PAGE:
The dam and weir system on the Brid River was a key part of Bridport’s first modern water supply. The official opening was on March 26, 1938. From the dam the water flowed through the concrete race running alongside the river. The race was built during the 1930’s with no reinforcing. The water ran down the race to the old pump house and turbine. The pump house was around 3 metres above the river level which gave sufficient fall to drive the turbine.
→By the early 1950s it gradually became clear that the system needed upgrading as Bridport continued to grow. The pump was often broken down and many attempts were made to repair it. Water supplies were inconsistent and not able to deal with growing demand. A new motor was installed in 1952 with only limited success. By the 1960’s a new pump house was installed near the Elizabeth street entrance. This is still being used today.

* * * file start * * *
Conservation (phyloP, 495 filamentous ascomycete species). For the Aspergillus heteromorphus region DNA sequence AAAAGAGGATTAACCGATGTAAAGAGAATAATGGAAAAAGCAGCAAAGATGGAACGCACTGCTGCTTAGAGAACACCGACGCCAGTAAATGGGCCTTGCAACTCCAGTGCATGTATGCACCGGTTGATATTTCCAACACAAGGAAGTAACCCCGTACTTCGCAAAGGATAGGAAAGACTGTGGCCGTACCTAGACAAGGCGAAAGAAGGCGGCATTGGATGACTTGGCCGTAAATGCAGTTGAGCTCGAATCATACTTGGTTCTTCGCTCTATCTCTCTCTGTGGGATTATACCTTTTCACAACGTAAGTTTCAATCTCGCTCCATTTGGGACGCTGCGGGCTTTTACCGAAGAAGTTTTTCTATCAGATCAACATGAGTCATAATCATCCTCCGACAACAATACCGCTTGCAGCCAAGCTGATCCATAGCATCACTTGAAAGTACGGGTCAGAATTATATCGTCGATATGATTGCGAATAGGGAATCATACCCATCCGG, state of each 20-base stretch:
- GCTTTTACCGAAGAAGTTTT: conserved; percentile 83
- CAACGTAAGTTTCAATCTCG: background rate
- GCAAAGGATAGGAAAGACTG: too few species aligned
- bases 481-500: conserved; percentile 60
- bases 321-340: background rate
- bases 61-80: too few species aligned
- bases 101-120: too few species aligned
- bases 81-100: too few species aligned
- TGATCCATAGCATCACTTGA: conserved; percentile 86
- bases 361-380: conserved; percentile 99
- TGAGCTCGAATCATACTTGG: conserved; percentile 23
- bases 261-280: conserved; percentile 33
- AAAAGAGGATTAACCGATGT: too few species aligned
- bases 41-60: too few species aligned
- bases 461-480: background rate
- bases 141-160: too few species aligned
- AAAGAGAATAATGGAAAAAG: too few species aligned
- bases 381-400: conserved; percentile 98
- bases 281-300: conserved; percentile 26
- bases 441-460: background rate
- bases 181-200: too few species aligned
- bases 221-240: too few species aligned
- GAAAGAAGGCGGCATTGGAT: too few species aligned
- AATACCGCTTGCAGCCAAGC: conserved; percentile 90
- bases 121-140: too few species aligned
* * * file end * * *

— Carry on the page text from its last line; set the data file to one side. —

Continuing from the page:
→The pipes that carried the water were constructed of wood staves, wrapped in heavy gauge steel coil, and then covered in creosote soaked canvas. Throughout the 1920s, local residents had agitated for an up to date water supply and holiday makers had long complained about poor facilities. Water had been a scarce commodity in Bridport particularly during summer. Tanks would often run dry and water was carted from above the tidal flow further down the Brid River.
→Originally the water was pumped some 3000 ft or around 900 metres to the reservoir at the top of the town with no running costs. The reservoir is about 270 feet or about 80 metres above the river. The scheme covered an area from just south of the river along to the old pier. It also included taps along the foreshore, the recreation ground, (village green) and the public hall.
→In 1962 the settling pond was dug just a few hundred metres downstream from the weir. The water was diverted before it travelled down the race to the fish farm. The gravel and sand would drop to the bottom and the water was reasonably clear. A screen was installed to catch rubbish to stop it going down the race.